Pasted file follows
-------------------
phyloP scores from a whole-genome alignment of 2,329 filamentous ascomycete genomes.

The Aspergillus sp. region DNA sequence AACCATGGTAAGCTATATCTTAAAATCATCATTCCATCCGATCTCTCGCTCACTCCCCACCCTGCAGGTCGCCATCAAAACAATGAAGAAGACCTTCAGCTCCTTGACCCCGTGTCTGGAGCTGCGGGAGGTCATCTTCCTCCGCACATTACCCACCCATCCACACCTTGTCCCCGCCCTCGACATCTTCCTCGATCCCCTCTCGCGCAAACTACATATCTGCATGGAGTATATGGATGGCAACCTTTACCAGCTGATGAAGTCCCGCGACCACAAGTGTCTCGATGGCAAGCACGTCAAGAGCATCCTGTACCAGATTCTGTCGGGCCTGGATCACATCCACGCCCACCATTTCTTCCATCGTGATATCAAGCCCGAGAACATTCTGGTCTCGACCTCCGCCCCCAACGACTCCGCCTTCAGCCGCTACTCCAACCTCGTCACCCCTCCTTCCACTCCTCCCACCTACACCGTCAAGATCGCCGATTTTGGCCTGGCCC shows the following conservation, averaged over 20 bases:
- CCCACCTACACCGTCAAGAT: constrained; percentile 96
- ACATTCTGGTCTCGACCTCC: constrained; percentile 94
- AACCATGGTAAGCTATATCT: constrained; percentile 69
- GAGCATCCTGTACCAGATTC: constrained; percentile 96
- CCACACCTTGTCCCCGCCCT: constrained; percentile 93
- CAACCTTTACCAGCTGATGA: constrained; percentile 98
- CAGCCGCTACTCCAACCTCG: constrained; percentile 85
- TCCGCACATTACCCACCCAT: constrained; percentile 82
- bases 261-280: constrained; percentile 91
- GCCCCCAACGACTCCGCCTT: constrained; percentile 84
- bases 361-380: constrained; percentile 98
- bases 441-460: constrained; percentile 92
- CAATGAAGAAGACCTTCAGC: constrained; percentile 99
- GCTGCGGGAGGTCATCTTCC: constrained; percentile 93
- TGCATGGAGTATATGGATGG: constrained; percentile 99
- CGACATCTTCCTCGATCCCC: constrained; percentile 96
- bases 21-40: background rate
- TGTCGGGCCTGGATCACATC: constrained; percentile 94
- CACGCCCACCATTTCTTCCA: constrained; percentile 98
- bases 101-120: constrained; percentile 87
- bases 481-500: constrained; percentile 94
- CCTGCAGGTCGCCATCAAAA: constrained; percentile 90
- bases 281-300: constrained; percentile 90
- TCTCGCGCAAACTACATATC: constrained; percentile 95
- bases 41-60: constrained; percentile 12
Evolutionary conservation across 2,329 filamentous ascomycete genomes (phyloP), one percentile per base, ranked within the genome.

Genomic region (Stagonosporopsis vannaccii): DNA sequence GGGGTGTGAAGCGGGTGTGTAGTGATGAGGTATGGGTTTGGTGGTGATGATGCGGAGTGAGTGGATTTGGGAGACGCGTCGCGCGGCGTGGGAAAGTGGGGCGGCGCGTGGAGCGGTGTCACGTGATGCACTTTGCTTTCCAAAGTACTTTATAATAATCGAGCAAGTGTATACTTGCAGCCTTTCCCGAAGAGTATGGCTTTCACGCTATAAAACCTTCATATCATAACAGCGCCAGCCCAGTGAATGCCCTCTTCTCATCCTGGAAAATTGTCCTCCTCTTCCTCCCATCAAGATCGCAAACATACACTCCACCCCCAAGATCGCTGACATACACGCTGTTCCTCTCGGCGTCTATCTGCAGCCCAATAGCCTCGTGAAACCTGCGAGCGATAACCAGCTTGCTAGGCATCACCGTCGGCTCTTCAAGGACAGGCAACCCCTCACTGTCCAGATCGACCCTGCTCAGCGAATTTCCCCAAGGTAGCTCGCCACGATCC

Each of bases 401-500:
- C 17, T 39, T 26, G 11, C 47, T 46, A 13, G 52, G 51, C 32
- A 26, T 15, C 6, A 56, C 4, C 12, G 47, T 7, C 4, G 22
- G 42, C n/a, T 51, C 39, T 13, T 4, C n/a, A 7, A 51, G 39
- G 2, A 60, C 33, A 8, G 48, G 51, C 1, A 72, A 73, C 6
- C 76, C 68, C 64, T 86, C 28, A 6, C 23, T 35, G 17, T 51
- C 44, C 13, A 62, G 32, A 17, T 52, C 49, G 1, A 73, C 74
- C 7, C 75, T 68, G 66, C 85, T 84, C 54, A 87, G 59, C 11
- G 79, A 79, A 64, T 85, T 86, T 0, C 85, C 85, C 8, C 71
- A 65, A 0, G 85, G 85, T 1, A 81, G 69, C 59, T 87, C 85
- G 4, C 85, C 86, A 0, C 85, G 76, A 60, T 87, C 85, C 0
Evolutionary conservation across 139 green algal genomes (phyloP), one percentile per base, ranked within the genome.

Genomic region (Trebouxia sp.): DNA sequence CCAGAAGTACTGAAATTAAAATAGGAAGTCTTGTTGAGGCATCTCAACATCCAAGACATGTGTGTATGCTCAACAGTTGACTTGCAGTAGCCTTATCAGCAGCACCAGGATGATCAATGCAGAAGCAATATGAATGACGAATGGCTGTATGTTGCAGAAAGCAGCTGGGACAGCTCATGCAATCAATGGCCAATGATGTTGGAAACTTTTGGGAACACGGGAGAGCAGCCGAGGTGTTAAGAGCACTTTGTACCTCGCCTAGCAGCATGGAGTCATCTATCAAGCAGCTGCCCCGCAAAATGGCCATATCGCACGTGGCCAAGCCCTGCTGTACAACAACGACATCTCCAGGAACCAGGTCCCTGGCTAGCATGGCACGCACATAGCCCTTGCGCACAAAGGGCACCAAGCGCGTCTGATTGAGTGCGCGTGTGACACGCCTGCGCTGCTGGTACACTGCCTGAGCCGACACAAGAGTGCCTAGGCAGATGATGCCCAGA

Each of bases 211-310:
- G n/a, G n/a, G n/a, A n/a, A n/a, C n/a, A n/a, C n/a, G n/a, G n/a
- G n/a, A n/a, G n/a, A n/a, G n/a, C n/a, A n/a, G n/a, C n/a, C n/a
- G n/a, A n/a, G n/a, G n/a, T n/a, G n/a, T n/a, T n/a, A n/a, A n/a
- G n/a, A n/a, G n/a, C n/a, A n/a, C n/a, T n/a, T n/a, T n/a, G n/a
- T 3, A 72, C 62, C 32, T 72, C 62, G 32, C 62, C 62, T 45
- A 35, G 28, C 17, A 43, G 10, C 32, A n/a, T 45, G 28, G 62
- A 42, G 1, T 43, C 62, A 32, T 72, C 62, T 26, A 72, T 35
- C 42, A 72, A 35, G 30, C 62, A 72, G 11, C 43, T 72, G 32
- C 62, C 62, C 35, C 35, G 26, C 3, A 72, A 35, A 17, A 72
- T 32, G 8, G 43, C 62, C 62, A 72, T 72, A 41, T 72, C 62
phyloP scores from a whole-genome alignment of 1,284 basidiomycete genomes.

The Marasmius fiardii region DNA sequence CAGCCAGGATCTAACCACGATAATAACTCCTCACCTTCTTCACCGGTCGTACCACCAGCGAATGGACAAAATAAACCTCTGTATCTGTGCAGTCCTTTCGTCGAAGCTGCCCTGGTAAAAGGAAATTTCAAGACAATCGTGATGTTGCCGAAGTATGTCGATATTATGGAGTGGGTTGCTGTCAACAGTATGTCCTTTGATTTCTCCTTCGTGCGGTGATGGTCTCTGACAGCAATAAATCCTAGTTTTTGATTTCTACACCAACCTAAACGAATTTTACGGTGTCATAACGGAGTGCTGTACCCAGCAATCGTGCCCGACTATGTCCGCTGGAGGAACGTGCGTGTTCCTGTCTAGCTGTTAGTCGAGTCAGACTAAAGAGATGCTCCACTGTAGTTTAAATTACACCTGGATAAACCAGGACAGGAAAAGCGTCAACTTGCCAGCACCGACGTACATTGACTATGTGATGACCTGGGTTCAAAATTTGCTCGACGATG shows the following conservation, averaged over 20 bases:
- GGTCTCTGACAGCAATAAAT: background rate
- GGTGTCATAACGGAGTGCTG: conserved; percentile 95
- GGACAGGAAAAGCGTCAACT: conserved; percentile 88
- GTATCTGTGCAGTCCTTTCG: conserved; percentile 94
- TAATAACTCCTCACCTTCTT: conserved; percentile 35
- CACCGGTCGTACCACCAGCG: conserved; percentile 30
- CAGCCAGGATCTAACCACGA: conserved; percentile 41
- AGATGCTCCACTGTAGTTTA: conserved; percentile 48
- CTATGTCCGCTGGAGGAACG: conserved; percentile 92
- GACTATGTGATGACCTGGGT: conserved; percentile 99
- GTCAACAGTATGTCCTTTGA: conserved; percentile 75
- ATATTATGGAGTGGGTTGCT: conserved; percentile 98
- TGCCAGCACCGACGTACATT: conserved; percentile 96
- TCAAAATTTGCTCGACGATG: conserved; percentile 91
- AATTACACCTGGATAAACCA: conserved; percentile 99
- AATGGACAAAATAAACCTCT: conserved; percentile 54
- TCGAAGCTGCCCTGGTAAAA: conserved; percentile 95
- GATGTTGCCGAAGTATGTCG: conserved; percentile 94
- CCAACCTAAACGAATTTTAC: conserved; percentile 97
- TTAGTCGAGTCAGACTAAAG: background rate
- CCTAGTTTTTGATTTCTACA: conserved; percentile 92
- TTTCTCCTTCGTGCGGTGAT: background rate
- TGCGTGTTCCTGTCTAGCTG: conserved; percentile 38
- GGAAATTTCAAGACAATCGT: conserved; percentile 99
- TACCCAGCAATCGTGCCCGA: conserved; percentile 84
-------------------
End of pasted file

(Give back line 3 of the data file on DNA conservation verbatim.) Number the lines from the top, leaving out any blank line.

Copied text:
- CCCACCTACACCGTCAAGAT: constrained; percentile 96